American History Name: __________________________
Reading – The Voyage of the St. Louis Bell: _______
The Voyage of the St. Louis
Many Holocaust survivors consider the night of November 9-10, 1938, the night of Kristallnacht, to be the true beginning of the Holocaust. Kristallnacht was a rampage led by Nazi SA brown shirts and their supporters that destroyed nearly 7,000 Jewish homes, businesses and synagogues in Germany. Nazis arrested 30,000 people in Germany and killed 91 German Jews. Anti-Semitism in Germany had been prevalent for the first five years of Nazi rule, from 1933-1938. While living under religious persecution was not how any Jewish citizen of Germany wanted to live, leaving Germany during that period was not a common or affordable option. However, after Kristallnacht it became clear that anti-Semitism in Germany was not going to dissipate, it was only going to increase. Tens of thousands of German Jews began searching for ways to flee Germany. During this period, many countries had implemented immigration quotas which made leaving Germany, especially as a Jewish citizen, extremely difficult. The United States had shut its gates, claiming that their immigration quota for Eastern Europeans had long been filled. The Jewish people of Germany had nowhere to escape, even Palestine which was under British rule in 1938 would not allow any German Jews in.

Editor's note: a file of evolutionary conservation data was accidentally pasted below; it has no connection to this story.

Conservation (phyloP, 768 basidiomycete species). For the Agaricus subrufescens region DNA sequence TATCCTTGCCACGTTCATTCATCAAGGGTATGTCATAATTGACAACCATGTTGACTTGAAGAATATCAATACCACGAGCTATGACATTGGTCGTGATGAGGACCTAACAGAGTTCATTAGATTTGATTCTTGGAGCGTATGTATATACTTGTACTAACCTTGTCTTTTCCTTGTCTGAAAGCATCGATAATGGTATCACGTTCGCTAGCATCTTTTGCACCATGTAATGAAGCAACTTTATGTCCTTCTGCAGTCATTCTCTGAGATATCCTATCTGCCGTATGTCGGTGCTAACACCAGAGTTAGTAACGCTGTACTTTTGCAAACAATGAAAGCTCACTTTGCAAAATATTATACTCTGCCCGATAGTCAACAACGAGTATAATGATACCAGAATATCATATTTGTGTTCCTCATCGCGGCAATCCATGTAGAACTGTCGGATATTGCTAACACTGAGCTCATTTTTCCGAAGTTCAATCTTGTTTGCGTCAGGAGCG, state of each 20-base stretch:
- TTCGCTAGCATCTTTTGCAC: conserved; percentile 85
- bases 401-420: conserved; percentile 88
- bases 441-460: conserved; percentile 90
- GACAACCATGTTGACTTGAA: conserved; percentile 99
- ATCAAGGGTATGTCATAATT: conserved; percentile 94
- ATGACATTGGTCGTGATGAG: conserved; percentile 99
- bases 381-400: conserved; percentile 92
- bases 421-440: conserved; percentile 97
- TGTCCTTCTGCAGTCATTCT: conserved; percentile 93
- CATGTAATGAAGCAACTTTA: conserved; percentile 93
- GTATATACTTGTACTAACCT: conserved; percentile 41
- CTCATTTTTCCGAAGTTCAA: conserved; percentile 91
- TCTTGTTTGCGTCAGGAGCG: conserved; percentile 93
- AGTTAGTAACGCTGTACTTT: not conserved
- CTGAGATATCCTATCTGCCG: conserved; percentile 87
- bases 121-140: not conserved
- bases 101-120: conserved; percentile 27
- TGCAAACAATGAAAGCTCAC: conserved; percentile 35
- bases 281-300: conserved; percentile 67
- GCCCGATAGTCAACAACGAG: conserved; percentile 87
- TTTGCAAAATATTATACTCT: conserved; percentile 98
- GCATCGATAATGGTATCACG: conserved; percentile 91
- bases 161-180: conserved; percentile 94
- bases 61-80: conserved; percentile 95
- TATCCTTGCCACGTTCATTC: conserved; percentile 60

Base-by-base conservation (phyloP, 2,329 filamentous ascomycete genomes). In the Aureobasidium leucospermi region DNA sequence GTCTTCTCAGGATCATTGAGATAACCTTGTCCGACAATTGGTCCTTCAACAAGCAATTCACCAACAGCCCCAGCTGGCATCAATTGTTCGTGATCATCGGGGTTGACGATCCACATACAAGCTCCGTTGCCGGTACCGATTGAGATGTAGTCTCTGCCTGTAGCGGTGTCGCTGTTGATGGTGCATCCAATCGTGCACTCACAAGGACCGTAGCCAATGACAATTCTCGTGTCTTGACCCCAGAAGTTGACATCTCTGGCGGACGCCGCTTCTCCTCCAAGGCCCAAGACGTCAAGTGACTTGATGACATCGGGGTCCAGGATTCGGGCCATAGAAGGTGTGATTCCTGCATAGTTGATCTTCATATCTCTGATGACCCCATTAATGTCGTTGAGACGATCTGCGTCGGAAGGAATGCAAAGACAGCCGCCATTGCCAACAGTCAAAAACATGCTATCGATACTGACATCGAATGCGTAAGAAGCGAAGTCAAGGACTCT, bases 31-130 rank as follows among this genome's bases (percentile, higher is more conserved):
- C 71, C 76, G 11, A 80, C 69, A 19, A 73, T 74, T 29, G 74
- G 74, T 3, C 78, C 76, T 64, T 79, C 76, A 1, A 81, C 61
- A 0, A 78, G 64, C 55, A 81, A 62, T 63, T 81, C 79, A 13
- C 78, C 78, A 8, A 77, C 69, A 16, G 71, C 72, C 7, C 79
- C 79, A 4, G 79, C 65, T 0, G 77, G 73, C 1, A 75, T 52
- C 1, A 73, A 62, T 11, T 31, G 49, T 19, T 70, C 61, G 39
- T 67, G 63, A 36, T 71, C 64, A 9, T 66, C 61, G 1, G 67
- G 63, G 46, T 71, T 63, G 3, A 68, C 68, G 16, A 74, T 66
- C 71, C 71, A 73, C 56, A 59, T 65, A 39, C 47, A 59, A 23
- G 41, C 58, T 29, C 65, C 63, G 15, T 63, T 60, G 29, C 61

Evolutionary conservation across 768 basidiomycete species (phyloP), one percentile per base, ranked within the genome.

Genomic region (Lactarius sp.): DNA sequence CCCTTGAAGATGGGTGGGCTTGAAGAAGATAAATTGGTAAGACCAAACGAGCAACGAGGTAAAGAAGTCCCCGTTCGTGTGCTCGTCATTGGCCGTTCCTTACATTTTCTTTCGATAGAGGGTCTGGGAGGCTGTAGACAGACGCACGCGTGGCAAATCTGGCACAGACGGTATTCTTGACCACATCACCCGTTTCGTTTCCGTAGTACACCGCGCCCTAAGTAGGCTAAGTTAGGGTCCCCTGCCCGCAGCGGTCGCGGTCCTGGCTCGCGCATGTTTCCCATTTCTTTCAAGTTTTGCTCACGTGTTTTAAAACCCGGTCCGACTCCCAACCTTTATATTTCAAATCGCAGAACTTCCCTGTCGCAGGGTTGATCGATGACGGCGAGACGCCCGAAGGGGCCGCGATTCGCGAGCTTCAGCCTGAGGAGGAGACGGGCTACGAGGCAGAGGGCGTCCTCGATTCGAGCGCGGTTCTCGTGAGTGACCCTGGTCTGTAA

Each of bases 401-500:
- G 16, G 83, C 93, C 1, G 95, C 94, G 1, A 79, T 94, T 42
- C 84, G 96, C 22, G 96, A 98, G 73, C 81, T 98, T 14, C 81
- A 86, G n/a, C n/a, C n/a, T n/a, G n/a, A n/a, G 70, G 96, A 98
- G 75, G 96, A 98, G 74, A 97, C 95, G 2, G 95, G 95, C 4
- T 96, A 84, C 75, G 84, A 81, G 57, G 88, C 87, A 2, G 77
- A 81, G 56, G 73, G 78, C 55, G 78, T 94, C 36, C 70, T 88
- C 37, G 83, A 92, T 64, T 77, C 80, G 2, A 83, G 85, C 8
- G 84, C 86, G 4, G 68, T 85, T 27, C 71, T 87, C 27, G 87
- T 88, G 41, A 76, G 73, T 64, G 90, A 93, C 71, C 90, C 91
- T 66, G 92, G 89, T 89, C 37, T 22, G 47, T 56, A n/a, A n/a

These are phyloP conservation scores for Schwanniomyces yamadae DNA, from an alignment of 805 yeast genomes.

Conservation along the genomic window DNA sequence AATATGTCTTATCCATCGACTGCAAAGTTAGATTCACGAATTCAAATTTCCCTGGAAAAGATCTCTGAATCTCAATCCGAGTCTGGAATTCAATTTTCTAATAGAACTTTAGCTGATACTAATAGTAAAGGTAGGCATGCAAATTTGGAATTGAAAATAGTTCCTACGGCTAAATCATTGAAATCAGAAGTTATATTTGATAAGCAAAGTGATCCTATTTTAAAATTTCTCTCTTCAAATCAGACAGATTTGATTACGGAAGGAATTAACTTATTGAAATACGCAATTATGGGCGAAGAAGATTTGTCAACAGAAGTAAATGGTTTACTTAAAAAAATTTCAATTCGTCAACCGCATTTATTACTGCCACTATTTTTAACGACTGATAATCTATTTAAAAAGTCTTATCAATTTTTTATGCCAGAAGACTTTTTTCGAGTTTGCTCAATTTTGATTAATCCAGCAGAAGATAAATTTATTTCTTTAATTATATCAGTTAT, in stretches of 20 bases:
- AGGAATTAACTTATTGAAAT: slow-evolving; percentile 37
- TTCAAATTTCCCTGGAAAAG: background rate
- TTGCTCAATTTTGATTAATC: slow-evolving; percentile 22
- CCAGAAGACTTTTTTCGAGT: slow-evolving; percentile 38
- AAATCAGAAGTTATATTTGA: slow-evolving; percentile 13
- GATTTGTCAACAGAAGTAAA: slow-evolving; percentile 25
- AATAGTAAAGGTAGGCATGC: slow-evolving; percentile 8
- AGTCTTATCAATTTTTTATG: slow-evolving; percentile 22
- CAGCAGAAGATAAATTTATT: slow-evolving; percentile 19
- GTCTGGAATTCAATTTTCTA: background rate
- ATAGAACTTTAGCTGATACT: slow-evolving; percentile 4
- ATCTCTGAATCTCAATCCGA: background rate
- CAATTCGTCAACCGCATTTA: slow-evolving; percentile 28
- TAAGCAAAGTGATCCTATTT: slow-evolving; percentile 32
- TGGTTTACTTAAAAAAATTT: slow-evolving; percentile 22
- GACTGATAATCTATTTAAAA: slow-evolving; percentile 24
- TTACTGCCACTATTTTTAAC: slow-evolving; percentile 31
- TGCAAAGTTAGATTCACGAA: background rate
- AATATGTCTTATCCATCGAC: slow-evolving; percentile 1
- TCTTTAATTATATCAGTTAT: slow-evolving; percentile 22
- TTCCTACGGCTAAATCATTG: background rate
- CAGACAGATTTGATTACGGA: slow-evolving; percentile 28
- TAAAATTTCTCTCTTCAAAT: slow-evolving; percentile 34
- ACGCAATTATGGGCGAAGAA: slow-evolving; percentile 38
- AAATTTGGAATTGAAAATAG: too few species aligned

Obtaining visas in Germany was not only extremely challenging due to the large amounts of people who crowded the foreign consulates but the cost was extensive. Only the wealthy could afford to leave Germany at this point, which was a very small number because most German-Jews had lost their jobs or gone out of business under Nazi rule. Six months after Kristallnacht a steam ship, which was part of the Hamburg-American Line, waited for its’ next trip to depart from Hamburg Germany to Cuba. The eight-decked ship had accommodations for four hundred first-class passengers at $800 Reichsmarks each, and five hundred tourist-class passengers at $600 Reichsmarks each. In addition, there was a $230 fee which would cover the cost if anything were to happen, such as a return trip. The MS St. Louis provided hope for fewer than 1,000 German Jews to seek refuge in a new country. Families searched for enough money to send at least one family member aboard the ship, while others were fortunate enough to have relatives living outside of Germany send money.The St. Louis
On May 13, 1939, 937 people boarded the SS St. Louis. A little over 900 of them were German Jews. All the passengers aboard the ship were under the impression that their tourist visas, which they had purchased from the Hamburg-American Line, would allow them to find refuge in Cuba until their American Visas were granted. There they would reunite with their families or start a new life. Little did they know that just eight days before the ship set sailed, a new law was passed by Cuban President Federico Laredo Bru wh...